Most children (and adults) aren’t doing enough physical activity to harness all these wonderful benefits! In fact, only 57.6% of children are meeting the recommended guidelines in Buckinghamshire with girls doing less than boys.
Part of the problem is that they sit down for too long (sedentary behaviour) instead of moving. Hours are spent sitting at school, watching TV, or playing computer games – all of which can increase the risk of poor health.
Useful for parents, young people and schools
There are hundreds of activities listed across Bucks you can choose from to help you to be more active. You can search for activities near you, from a specific day, time and location that suits you.
- Family Information Service | Buckinghamshire Family Information Service
- Find activities, groups and services near you | Bucks Online Directory | Buckinghamshire Council
- Find information and resources via Change4life
- Get Active | Buckinghamshire Council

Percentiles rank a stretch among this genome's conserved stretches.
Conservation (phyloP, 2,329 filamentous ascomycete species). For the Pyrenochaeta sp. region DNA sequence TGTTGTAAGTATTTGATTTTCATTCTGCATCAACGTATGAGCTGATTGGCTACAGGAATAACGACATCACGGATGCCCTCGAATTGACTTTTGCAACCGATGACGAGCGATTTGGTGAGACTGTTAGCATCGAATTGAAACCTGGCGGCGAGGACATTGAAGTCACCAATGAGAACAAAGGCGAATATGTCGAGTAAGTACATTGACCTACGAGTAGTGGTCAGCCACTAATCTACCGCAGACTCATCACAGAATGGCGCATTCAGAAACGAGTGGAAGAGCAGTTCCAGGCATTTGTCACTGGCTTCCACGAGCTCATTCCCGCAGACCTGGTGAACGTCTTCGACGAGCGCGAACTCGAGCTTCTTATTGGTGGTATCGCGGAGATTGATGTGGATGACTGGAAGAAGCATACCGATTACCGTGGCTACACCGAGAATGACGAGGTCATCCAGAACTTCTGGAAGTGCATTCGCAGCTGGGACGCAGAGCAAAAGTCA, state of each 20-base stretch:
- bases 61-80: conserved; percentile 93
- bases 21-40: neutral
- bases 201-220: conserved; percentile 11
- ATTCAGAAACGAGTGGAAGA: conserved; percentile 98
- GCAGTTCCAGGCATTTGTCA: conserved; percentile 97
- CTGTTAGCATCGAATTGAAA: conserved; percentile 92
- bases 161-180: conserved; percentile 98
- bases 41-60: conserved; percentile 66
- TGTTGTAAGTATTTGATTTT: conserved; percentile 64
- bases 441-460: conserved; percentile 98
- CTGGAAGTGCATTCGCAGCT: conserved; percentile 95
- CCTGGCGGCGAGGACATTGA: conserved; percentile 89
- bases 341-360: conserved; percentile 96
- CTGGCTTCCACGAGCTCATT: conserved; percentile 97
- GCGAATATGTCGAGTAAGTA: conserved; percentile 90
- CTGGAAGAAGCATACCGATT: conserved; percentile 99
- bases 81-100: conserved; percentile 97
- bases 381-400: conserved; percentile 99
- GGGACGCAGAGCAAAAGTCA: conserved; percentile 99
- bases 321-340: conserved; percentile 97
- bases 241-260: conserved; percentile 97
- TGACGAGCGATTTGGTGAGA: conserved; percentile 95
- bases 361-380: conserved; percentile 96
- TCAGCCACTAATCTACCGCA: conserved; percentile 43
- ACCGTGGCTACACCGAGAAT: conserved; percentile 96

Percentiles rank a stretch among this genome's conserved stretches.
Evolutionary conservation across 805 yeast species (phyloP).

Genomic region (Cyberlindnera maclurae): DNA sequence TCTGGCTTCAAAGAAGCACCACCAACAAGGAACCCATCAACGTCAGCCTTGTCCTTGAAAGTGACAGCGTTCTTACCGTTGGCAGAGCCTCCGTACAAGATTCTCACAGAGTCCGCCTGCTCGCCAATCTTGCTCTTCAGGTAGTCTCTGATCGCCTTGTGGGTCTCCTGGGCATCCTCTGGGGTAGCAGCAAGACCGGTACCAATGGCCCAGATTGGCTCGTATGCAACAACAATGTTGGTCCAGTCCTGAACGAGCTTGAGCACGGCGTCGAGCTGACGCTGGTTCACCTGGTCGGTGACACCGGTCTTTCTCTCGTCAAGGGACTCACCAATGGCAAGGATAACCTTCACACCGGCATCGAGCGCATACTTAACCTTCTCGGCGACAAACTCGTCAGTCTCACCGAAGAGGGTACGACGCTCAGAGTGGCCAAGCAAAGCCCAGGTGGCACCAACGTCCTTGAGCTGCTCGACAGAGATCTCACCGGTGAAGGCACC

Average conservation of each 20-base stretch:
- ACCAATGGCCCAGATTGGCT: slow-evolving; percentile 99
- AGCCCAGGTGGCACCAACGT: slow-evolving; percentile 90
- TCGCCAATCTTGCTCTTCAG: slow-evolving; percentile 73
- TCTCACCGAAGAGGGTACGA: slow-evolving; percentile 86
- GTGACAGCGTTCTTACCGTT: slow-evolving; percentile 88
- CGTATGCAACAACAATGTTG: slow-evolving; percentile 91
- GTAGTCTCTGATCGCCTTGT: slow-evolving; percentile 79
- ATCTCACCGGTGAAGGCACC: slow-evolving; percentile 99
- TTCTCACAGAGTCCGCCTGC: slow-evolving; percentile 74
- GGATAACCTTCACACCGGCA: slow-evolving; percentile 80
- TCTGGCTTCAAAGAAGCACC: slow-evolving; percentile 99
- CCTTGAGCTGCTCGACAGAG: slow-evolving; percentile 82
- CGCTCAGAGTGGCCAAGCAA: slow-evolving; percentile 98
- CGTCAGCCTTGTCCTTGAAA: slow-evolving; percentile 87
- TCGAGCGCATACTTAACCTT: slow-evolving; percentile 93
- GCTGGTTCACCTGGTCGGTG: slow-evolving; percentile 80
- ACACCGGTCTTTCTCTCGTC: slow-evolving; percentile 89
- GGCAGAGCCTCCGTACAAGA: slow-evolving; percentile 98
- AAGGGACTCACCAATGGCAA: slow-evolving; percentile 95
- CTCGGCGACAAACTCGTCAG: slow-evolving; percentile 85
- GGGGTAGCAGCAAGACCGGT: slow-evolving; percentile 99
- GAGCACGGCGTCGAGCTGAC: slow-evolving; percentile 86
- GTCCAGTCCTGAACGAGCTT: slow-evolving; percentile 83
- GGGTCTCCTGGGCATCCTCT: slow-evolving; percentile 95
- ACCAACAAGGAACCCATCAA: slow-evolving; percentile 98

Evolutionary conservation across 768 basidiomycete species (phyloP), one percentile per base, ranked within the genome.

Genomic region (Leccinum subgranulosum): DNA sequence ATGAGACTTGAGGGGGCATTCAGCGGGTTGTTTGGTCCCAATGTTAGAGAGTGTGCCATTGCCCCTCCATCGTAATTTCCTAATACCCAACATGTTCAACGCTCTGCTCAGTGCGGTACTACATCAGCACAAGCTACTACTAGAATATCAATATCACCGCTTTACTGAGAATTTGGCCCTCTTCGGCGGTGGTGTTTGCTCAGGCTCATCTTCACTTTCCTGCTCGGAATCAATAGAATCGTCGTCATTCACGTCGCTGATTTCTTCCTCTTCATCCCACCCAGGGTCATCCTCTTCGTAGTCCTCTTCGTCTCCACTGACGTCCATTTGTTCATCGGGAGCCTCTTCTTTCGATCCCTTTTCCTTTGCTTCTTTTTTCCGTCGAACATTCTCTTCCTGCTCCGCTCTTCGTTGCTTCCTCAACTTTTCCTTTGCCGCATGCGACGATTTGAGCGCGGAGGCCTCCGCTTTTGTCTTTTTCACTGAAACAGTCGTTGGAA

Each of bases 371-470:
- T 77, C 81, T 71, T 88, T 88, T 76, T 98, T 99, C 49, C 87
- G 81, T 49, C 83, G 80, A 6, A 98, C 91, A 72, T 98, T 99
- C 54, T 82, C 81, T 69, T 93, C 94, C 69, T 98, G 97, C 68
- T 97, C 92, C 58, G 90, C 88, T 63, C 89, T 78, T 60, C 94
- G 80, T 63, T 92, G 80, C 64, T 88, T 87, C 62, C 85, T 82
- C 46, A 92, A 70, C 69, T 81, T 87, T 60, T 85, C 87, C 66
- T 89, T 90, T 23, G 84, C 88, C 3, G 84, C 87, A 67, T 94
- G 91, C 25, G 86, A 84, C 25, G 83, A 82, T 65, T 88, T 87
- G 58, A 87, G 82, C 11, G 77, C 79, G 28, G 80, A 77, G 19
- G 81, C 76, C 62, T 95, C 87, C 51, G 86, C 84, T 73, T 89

- Public Health
- Leap (Bucks & Milton Keynes Sport & Activity Network) offer ideas, advice, guidance, support, and programmes to get involved in.
- NHS Choices Offers the latest news and evidence about being active.
- Sport in Mind - the UK mental health sports charity
- For schools: PE & School Sport: The Annual Report 2022 - Youth Sport Trust
- For schools – the link between physical activity and attainment: pe-and-attainment-evidence-paper-january-2022.pdf (youthsporttrust.org)
- Teaching physical wellbeing and healthy lifestyles through the PSHE curriculum PSHE Association curriculum resources
10 key evidence-based recommendations
- Foster a positive attitude to physical activity: This is best achieved through a focus on fun and enjoyment, which may increase physical activity and at the same time enhance fitness. A focus on activities such as intense running may have a negative impact on the attitude to physical activity in some young people particularly those that are overweight or unfit.
- Keep the main focus on physical activity: It is important to ensure that there is sufficient exposure to the physical activity element of the intervention to facilitate behaviour change. Young people may be overwhelmed with information if attempts are made to simultaneously change other health behaviours such as smoking.